Before you read this review, look up “steam donkey” on Wikipedia. Take a good look at the picture, then return. Now you know what a major piece of equipment looks like in Karl Marlantes’ sprawling tale of immigrants, logging in the Pacific Northwest and what it all has to do with early 20th-century socialism. A doorstopper at over 700 pages, Deep River seems a work born from Willa Cather by way of Upton Sinclair. But this new book is its own animal, and it’s something of a masterpiece.
The story begins at the turn of the last century in Finland, the home of the brilliant, fearless, passionate Aino Koski and her family. At that time, Finland was under Russian rule, and Aino is drawn to socialism and revolution, which she clings to even through bouts of torture whose ghastliness is only hinted at. Her commitment to Comrade Lenin only grows when she and her brothers emigrate—flee is actually a better word—to Washington. Nothing dims her zeal for the coming socialist utopia, not even her troubled marriage or motherhood. Aino brings her baby along to Wobbly (Industrial Workers of the World) meetings or leaves her with her brother and his wife.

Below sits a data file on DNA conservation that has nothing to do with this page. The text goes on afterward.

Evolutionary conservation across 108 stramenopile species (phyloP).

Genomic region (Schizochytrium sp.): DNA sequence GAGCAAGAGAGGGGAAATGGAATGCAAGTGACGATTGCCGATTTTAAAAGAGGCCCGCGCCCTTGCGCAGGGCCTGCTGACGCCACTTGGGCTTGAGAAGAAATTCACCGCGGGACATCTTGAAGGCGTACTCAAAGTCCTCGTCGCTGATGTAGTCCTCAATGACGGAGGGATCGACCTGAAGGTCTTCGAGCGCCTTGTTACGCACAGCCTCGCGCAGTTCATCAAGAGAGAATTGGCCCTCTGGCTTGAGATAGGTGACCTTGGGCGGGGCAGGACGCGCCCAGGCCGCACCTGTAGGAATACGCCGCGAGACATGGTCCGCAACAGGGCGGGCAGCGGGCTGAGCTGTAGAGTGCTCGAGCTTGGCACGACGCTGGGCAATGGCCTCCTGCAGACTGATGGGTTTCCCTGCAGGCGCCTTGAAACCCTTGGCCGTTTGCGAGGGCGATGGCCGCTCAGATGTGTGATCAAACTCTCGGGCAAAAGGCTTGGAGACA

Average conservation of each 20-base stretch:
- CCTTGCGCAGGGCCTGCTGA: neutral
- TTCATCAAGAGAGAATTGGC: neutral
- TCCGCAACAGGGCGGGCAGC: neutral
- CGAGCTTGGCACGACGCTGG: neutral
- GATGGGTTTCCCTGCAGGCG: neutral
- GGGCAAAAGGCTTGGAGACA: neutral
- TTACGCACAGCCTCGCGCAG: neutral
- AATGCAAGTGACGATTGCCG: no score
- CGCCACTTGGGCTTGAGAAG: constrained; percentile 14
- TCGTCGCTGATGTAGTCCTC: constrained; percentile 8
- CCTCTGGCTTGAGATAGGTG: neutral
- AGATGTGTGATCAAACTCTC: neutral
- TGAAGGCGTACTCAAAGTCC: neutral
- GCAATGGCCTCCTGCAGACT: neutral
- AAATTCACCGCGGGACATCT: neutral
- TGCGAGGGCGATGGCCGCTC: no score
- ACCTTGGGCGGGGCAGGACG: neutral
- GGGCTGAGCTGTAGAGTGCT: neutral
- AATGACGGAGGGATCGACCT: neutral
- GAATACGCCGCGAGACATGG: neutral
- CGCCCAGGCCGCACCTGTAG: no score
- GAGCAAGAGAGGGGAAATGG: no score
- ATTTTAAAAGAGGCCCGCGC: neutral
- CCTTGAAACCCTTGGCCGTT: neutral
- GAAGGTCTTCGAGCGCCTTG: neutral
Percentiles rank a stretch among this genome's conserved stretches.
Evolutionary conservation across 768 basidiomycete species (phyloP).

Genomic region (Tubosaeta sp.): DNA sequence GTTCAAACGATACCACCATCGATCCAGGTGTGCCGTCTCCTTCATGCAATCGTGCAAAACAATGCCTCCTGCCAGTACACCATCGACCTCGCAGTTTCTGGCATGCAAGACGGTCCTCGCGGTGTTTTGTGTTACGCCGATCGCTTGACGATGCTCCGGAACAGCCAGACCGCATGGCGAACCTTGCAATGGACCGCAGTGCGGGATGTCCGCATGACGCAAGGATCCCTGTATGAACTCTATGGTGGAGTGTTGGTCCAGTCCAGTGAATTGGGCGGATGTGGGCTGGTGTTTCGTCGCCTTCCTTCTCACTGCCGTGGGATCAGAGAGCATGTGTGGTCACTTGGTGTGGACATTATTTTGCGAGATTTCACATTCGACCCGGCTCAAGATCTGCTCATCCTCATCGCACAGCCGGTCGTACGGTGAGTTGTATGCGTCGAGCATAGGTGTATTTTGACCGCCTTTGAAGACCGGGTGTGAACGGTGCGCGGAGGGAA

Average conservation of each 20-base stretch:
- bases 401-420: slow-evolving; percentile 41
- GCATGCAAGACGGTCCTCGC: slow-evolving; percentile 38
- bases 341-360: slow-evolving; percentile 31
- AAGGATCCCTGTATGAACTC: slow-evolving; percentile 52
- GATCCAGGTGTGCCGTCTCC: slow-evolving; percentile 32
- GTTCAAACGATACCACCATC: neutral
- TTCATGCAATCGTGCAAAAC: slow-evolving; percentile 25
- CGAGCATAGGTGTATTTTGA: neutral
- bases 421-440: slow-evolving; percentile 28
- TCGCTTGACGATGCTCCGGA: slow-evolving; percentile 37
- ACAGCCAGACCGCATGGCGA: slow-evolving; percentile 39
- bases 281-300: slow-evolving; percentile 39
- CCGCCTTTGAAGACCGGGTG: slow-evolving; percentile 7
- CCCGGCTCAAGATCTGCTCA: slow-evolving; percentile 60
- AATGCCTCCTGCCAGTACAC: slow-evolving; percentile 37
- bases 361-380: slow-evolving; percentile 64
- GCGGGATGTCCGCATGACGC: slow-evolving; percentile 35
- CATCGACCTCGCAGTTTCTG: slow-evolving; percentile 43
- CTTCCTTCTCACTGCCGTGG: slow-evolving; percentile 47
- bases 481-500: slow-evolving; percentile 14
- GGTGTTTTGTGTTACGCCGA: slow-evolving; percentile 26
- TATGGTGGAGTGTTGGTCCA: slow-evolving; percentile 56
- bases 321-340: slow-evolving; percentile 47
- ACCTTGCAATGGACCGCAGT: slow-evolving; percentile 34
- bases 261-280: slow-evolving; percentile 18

Marlantes, author of the powerful war novel Matterhorn, immerses the reader in the life of the Koski siblings, whose worldview is dominated by sisu, a Finnish concept of honor, dignity and inner strength. Sisu requires men and women to be stoic, to always fight for their honor and to work from sunup to sundown. Page after page is dedicated to the dangerous and grueling job of harvesting gigantic trees from old-growth forests—see “steam donkey.” The reader will be in awe of such hard labor done in the service of exploitive bosses who pay little. At the same time, Deep River bemoans the ruin of virgin forests, the pollution of pristine rivers, the fact that 100-pound wild salmon are now scarce. The book extols the love of family and friends and the beauty of the landscape even as that landscape is ravaged.
Best of all, Marlantes’ new novel has more than a few moments of fun and laughter. Even combative Aino can laugh at herself. In Deep River, she takes her place beside Ántonia Shimerda as one of the great heroines of literature.